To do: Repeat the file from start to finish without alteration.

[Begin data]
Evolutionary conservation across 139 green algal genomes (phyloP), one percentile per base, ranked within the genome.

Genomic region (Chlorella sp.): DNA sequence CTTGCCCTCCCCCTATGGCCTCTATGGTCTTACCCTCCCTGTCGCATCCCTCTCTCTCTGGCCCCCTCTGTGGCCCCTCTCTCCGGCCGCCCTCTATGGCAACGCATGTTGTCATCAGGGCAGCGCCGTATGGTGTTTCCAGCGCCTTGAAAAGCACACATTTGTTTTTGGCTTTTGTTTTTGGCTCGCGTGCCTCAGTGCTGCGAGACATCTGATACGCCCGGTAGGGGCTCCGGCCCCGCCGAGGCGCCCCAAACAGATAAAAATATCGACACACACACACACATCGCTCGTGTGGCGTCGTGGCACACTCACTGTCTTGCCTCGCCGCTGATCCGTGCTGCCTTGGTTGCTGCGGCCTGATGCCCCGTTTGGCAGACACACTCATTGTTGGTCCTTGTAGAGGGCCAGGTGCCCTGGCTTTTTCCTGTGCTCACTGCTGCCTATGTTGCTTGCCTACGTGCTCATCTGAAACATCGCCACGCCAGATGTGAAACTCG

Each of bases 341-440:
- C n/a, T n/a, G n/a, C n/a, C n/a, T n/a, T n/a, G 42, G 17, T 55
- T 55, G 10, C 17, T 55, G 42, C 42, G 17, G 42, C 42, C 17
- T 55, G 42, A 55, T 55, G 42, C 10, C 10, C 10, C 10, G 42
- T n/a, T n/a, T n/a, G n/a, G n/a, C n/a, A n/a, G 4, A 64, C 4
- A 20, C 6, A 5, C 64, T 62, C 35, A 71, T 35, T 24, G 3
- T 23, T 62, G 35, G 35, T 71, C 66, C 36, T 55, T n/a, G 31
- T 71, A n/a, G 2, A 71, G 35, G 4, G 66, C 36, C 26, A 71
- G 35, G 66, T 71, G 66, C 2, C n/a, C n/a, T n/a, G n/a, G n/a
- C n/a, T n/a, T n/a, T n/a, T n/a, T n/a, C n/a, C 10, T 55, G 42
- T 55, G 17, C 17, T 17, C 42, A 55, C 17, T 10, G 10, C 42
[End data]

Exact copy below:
Evolutionary conservation across 139 green algal genomes (phyloP), one percentile per base, ranked within the genome.

Genomic region (Chlorella sp.): DNA sequence CTTGCCCTCCCCCTATGGCCTCTATGGTCTTACCCTCCCTGTCGCATCCCTCTCTCTCTGGCCCCCTCTGTGGCCCCTCTCTCCGGCCGCCCTCTATGGCAACGCATGTTGTCATCAGGGCAGCGCCGTATGGTGTTTCCAGCGCCTTGAAAAGCACACATTTGTTTTTGGCTTTTGTTTTTGGCTCGCGTGCCTCAGTGCTGCGAGACATCTGATACGCCCGGTAGGGGCTCCGGCCCCGCCGAGGCGCCCCAAACAGATAAAAATATCGACACACACACACACATCGCTCGTGTGGCGTCGTGGCACACTCACTGTCTTGCCTCGCCGCTGATCCGTGCTGCCTTGGTTGCTGCGGCCTGATGCCCCGTTTGGCAGACACACTCATTGTTGGTCCTTGTAGAGGGCCAGGTGCCCTGGCTTTTTCCTGTGCTCACTGCTGCCTATGTTGCTTGCCTACGTGCTCATCTGAAACATCGCCACGCCAGATGTGAAACTCG

Each of bases 341-440:
- C n/a, T n/a, G n/a, C n/a, C n/a, T n/a, T n/a, G 42, G 17, T 55
- T 55, G 10, C 17, T 55, G 42, C 42, G 17, G 42, C 42, C 17
- T 55, G 42, A 55, T 55, G 42, C 10, C 10, C 10, C 10, G 42
- T n/a, T n/a, T n/a, G n/a, G n/a, C n/a, A n/a, G 4, A 64, C 4
- A 20, C 6, A 5, C 64, T 62, C 35, A 71, T 35, T 24, G 3
- T 23, T 62, G 35, G 35, T 71, C 66, C 36, T 55, T n/a, G 31
- T 71, A n/a, G 2, A 71, G 35, G 4, G 66, C 36, C 26, A 71
- G 35, G 66, T 71, G 66, C 2, C n/a, C n/a, T n/a, G n/a, G n/a
- C n/a, T n/a, T n/a, T n/a, T n/a, T n/a, C n/a, C 10, T 55, G 42
- T 55, G 17, C 17, T 17, C 42, A 55, C 17, T 10, G 10, C 42